People take part in a protest against Bill 96 in Montreal, Thursday, May 26, 2022. Quebec’s language law reform is continuing to draw criticism and legal challenges from the province’s English community, a year after it was adopted, as more of its provisions come into effect. THE CANADIAN PRESS/Graham Hughes
By Jacob Serebrin in Montreal
Quebec’s language law reform is continuing to draw criticism and legal challenges from the province’s English community as more of its provisions come into effect Thursday, exactly a year after it received royal assent.
While many elements of the law, commonly known as Bill 96, took effect shortly after it was passed, others were delayed. Those include restrictions on communications with the provincial government in languages other than French, French-language requirements for certain contracts and a requirement that small businesses tell the government how many of their employees don’t speak French.
The Quebec government has described the law as a moderate response to what it says is the declining use of French in the province, particularly in Montreal. Quebec Premier François Legault has repeatedly said that French will always be under threat in North America and he wants to avoid Quebec becoming like Louisiana, where few people speak French despite the state’s French history.
But Eva Ludvig, president of the Quebec Community Groups Network, said the changes taking effect Thursday — and others to follow — will make life harder for English-speaking Quebecers. “We are now seeing the impact of a bad bill, a draconian bill,” she said in an interview. “We see what this really means and the impact it will have on the day-to-day lives of business people, of everyday workers, of students.”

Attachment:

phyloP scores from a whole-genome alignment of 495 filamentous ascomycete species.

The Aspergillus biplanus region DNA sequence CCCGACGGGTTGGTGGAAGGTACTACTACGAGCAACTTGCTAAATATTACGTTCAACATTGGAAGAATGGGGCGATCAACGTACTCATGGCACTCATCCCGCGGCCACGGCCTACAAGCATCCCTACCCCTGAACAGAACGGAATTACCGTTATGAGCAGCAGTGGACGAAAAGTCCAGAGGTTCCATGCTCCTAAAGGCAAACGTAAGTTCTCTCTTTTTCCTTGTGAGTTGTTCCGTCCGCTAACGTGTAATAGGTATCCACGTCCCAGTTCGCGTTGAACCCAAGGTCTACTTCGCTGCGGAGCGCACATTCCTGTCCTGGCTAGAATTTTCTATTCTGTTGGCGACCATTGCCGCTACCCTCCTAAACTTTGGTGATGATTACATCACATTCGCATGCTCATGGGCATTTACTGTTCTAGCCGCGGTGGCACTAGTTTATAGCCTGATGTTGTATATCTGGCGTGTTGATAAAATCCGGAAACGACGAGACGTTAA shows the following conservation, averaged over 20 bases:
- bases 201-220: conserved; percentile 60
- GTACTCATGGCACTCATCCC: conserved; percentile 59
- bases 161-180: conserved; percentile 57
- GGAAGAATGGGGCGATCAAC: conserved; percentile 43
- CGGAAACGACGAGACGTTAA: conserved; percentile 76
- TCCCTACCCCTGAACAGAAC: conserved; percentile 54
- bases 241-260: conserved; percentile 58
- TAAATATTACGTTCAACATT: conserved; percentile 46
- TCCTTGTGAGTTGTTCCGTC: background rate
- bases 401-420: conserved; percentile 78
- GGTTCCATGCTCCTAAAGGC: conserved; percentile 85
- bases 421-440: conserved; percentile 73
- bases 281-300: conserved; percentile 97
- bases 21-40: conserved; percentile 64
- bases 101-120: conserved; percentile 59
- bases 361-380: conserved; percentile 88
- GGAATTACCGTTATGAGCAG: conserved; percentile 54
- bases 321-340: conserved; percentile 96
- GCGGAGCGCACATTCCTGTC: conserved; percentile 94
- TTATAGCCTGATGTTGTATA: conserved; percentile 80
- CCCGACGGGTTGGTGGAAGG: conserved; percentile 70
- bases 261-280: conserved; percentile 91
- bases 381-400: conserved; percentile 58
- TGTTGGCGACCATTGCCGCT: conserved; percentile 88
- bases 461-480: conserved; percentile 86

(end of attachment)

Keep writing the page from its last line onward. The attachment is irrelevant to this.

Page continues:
Here are three of the main changes coming into effect:
Civil service to use French “in an exemplary manner”
Chantal Bouchard, spokeswoman for the watchdog that enforces the province’s language laws, says this change means that when on the job, civil servants “must speak and write exclusively in French, except in certain cases.” The rule will not affect access to health care and social services in English, Bouchard said.
In a directive to government agencies, the province’s French Language Department said other exceptions include situations where health, public safety or principles of natural justice require the use of languages other than French.
“We won’t leave anyone in danger,” Jean-François Roberge, Quebec’s Minister of the French Language, told reporters in Quebec City, Wednesday, adding that 911 services will still be available in English.
There are also exceptions for Indigenous people, those who communicated with the government in English before the bill was tabled in May 2021 and people who have the right to English-language schooling in Quebec. Immigrants can also be served in another language, but only for the first six months they live in Quebec.
Roberge said the government will rely on people’s “good faith” when they self-identify as belonging to one of the exempt groups. He said government officials will ask a few questions to establish that people are entitled to receive service in English, but they won’t be issuing anglophone identity cards.
Also starting Thursday, Quebec government websites with English-language content will display banners informing people that the content is only intended for people eligible to receive government communications in English.
Small businesses must report how many employees can’t communicate in French
This requirement applies to businesses with between five and 49 employees, and the data will be made public by the province’s corporate registry.